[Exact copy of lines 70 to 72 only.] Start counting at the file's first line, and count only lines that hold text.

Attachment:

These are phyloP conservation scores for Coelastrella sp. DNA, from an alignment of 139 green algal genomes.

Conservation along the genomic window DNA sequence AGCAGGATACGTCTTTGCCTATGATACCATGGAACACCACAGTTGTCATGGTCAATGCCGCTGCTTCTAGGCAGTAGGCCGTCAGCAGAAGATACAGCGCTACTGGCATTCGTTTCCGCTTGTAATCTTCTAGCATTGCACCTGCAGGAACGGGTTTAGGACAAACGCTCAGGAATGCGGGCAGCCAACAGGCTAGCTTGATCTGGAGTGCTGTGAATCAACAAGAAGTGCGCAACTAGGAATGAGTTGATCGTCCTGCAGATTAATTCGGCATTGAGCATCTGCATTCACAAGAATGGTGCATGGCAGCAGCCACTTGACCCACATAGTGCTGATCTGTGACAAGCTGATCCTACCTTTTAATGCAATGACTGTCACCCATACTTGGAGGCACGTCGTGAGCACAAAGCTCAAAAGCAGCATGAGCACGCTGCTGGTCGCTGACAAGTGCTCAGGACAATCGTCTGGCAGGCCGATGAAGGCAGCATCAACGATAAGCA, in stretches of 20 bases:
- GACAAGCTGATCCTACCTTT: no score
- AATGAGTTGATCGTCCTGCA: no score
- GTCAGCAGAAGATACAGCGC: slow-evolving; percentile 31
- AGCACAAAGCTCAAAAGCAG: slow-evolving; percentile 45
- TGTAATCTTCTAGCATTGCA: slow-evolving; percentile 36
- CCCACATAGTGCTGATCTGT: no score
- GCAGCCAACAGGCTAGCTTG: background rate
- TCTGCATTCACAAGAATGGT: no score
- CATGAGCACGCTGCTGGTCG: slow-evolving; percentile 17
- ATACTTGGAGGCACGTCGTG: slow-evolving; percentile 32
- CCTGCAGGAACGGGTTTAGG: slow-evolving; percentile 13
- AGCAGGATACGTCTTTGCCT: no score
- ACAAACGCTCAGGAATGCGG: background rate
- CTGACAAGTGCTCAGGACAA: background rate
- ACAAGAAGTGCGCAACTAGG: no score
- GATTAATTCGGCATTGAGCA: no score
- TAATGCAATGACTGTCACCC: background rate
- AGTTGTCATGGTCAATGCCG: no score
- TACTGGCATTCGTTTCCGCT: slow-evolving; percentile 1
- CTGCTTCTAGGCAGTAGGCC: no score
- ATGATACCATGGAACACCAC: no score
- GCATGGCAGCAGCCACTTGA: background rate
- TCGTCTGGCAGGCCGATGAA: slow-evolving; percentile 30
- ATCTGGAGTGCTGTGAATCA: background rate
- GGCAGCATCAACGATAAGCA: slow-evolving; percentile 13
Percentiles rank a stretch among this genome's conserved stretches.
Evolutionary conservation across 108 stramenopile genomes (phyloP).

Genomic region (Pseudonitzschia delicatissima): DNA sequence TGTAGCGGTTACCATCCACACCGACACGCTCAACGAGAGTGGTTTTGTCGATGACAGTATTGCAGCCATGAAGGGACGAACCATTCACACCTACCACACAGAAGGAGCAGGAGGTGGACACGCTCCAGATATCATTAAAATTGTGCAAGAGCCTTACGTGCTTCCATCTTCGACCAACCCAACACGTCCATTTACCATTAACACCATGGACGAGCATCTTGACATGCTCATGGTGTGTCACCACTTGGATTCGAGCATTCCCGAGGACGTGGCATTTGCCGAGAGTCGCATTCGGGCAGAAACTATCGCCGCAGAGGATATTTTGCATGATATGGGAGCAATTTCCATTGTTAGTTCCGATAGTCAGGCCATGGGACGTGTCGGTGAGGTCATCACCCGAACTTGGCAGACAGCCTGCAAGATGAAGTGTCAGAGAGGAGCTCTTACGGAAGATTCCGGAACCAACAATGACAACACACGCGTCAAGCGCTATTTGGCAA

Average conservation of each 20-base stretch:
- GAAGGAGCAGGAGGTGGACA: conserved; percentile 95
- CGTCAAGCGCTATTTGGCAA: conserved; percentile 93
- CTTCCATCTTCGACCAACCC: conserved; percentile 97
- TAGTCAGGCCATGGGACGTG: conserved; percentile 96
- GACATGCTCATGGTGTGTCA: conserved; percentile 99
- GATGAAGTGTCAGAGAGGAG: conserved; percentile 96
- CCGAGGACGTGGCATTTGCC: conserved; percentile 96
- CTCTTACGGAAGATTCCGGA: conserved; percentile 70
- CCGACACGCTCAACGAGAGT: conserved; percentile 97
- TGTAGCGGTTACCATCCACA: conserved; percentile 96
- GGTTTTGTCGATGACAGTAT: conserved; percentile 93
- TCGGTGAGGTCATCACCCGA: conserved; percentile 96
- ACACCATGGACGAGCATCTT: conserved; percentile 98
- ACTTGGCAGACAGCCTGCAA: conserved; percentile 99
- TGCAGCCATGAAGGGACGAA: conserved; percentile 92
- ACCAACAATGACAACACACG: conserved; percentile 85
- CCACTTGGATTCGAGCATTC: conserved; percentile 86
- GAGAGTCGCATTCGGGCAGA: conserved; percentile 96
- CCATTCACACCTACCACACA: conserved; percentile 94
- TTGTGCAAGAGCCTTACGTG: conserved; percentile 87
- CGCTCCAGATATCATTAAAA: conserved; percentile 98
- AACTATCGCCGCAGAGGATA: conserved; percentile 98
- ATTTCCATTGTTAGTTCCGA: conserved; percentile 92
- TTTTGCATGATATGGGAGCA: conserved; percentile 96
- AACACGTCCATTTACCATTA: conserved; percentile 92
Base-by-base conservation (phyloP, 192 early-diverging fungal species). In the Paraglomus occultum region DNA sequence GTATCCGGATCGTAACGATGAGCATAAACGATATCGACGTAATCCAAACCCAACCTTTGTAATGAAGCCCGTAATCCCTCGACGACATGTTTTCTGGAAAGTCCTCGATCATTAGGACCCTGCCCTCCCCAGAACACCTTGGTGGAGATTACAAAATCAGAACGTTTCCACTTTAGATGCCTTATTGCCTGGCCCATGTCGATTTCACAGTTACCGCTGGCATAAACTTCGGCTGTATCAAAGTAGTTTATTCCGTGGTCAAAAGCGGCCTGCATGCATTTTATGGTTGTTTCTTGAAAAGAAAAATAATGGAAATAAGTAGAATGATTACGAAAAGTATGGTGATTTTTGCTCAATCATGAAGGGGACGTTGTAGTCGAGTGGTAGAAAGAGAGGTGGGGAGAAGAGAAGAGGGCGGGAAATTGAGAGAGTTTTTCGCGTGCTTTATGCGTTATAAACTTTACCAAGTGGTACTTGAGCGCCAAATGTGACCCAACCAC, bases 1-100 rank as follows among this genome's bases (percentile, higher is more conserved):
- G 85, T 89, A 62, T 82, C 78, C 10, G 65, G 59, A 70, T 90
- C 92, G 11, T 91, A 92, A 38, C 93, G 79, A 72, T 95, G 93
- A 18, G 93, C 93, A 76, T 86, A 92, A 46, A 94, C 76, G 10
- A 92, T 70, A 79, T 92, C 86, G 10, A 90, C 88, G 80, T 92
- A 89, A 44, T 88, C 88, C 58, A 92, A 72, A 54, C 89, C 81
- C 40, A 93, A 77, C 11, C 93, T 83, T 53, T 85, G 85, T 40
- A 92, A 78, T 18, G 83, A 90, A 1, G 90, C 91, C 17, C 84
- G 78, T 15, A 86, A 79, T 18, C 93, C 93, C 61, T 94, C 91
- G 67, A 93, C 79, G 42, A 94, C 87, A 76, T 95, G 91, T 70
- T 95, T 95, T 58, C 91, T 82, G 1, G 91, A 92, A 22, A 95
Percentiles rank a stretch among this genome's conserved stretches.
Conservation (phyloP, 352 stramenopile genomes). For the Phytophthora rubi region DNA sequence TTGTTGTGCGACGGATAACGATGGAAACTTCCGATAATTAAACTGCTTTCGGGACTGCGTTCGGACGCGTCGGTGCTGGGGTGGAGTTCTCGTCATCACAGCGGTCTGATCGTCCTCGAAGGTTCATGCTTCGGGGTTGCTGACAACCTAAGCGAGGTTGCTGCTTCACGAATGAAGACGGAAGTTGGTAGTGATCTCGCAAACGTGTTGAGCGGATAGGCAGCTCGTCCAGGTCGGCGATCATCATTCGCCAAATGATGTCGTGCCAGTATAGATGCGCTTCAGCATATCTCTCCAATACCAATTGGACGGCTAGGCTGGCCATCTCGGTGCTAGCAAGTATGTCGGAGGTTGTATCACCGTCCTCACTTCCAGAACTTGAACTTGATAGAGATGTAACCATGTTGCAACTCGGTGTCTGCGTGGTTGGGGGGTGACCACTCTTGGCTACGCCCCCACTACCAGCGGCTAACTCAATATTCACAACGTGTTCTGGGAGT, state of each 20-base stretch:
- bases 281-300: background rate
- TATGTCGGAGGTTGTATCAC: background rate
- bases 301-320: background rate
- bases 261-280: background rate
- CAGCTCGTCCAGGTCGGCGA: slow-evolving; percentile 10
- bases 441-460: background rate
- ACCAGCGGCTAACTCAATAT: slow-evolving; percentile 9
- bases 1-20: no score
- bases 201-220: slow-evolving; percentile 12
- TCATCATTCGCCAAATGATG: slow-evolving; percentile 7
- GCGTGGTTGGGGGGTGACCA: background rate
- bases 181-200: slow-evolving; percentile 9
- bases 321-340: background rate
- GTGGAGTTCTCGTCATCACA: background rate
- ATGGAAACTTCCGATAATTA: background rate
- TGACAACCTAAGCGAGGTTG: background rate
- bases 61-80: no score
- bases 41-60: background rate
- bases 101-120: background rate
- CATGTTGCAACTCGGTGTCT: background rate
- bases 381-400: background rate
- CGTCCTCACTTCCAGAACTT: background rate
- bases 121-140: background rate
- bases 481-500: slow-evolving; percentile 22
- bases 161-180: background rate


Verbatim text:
- bases 281-300: background rate
- TATGTCGGAGGTTGTATCAC: background rate
- bases 301-320: background rate